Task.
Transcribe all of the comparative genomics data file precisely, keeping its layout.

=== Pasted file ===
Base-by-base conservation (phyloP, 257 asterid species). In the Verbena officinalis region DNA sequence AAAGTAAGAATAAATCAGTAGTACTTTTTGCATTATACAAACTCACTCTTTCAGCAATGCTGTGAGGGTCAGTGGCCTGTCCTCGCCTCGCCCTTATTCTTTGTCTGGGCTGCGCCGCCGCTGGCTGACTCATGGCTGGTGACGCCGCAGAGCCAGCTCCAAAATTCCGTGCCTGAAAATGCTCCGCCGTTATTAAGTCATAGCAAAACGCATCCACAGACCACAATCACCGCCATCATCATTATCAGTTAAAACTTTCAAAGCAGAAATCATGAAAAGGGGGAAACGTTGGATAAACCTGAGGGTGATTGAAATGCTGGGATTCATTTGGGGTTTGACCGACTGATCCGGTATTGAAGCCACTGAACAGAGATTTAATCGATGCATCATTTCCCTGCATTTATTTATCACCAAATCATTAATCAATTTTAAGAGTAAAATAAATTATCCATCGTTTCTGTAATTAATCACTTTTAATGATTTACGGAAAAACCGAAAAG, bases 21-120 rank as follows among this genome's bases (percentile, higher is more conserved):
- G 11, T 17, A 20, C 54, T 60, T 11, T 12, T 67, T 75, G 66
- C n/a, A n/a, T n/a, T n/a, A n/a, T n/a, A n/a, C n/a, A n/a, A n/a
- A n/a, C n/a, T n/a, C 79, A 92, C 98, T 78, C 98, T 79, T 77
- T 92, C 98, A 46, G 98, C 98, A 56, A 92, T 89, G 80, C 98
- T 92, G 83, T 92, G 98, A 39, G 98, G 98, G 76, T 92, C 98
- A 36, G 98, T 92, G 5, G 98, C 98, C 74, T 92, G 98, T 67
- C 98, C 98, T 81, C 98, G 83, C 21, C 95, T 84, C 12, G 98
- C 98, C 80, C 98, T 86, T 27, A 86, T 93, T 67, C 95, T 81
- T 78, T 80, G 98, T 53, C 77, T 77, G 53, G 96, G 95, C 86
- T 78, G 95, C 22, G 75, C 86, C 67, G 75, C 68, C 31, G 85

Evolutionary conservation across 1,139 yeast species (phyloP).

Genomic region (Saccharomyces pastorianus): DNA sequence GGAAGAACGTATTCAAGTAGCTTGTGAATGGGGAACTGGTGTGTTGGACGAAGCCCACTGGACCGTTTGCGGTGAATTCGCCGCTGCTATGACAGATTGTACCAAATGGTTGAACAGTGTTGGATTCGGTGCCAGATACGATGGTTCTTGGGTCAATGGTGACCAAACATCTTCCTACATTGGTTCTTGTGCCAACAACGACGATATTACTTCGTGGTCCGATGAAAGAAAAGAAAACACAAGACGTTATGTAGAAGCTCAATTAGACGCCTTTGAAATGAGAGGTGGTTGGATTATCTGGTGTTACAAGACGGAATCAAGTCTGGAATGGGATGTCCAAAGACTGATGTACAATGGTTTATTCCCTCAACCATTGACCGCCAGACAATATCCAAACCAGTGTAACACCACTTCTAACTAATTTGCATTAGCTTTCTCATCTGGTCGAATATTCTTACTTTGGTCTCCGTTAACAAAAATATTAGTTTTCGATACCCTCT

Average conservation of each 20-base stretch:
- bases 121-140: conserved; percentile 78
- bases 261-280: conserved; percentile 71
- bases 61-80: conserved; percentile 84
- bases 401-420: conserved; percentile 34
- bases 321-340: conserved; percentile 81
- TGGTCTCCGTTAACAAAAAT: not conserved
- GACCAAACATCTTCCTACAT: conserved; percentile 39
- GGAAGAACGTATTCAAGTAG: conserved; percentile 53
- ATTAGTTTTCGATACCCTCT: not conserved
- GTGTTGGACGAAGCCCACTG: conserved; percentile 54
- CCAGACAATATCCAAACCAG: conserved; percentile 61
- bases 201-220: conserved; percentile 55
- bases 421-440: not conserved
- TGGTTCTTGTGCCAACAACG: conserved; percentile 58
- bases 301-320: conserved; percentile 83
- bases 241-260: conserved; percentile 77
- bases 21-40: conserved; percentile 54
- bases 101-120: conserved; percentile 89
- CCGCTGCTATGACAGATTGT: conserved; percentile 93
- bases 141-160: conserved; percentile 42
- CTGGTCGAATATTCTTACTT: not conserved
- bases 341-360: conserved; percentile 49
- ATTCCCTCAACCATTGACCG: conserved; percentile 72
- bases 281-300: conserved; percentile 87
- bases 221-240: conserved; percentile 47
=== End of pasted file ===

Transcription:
Base-by-base conservation (phyloP, 257 asterid species). In the Verbena officinalis region DNA sequence AAAGTAAGAATAAATCAGTAGTACTTTTTGCATTATACAAACTCACTCTTTCAGCAATGCTGTGAGGGTCAGTGGCCTGTCCTCGCCTCGCCCTTATTCTTTGTCTGGGCTGCGCCGCCGCTGGCTGACTCATGGCTGGTGACGCCGCAGAGCCAGCTCCAAAATTCCGTGCCTGAAAATGCTCCGCCGTTATTAAGTCATAGCAAAACGCATCCACAGACCACAATCACCGCCATCATCATTATCAGTTAAAACTTTCAAAGCAGAAATCATGAAAAGGGGGAAACGTTGGATAAACCTGAGGGTGATTGAAATGCTGGGATTCATTTGGGGTTTGACCGACTGATCCGGTATTGAAGCCACTGAACAGAGATTTAATCGATGCATCATTTCCCTGCATTTATTTATCACCAAATCATTAATCAATTTTAAGAGTAAAATAAATTATCCATCGTTTCTGTAATTAATCACTTTTAATGATTTACGGAAAAACCGAAAAG, bases 21-120 rank as follows among this genome's bases (percentile, higher is more conserved):
- G 11, T 17, A 20, C 54, T 60, T 11, T 12, T 67, T 75, G 66
- C n/a, A n/a, T n/a, T n/a, A n/a, T n/a, A n/a, C n/a, A n/a, A n/a
- A n/a, C n/a, T n/a, C 79, A 92, C 98, T 78, C 98, T 79, T 77
- T 92, C 98, A 46, G 98, C 98, A 56, A 92, T 89, G 80, C 98
- T 92, G 83, T 92, G 98, A 39, G 98, G 98, G 76, T 92, C 98
- A 36, G 98, T 92, G 5, G 98, C 98, C 74, T 92, G 98, T 67
- C 98, C 98, T 81, C 98, G 83, C 21, C 95, T 84, C 12, G 98
- C 98, C 80, C 98, T 86, T 27, A 86, T 93, T 67, C 95, T 81
- T 78, T 80, G 98, T 53, C 77, T 77, G 53, G 96, G 95, C 86
- T 78, G 95, C 22, G 75, C 86, C 67, G 75, C 68, C 31, G 85

Evolutionary conservation across 1,139 yeast species (phyloP).

Genomic region (Saccharomyces pastorianus): DNA sequence GGAAGAACGTATTCAAGTAGCTTGTGAATGGGGAACTGGTGTGTTGGACGAAGCCCACTGGACCGTTTGCGGTGAATTCGCCGCTGCTATGACAGATTGTACCAAATGGTTGAACAGTGTTGGATTCGGTGCCAGATACGATGGTTCTTGGGTCAATGGTGACCAAACATCTTCCTACATTGGTTCTTGTGCCAACAACGACGATATTACTTCGTGGTCCGATGAAAGAAAAGAAAACACAAGACGTTATGTAGAAGCTCAATTAGACGCCTTTGAAATGAGAGGTGGTTGGATTATCTGGTGTTACAAGACGGAATCAAGTCTGGAATGGGATGTCCAAAGACTGATGTACAATGGTTTATTCCCTCAACCATTGACCGCCAGACAATATCCAAACCAGTGTAACACCACTTCTAACTAATTTGCATTAGCTTTCTCATCTGGTCGAATATTCTTACTTTGGTCTCCGTTAACAAAAATATTAGTTTTCGATACCCTCT

Average conservation of each 20-base stretch:
- bases 121-140: conserved; percentile 78
- bases 261-280: conserved; percentile 71
- bases 61-80: conserved; percentile 84
- bases 401-420: conserved; percentile 34
- bases 321-340: conserved; percentile 81
- TGGTCTCCGTTAACAAAAAT: not conserved
- GACCAAACATCTTCCTACAT: conserved; percentile 39
- GGAAGAACGTATTCAAGTAG: conserved; percentile 53
- ATTAGTTTTCGATACCCTCT: not conserved
- GTGTTGGACGAAGCCCACTG: conserved; percentile 54
- CCAGACAATATCCAAACCAG: conserved; percentile 61
- bases 201-220: conserved; percentile 55
- bases 421-440: not conserved
- TGGTTCTTGTGCCAACAACG: conserved; percentile 58
- bases 301-320: conserved; percentile 83
- bases 241-260: conserved; percentile 77
- bases 21-40: conserved; percentile 54
- bases 101-120: conserved; percentile 89
- CCGCTGCTATGACAGATTGT: conserved; percentile 93
- bases 141-160: conserved; percentile 42
- CTGGTCGAATATTCTTACTT: not conserved
- bases 341-360: conserved; percentile 49
- ATTCCCTCAACCATTGACCG: conserved; percentile 72
- bases 281-300: conserved; percentile 87
- bases 221-240: conserved; percentile 47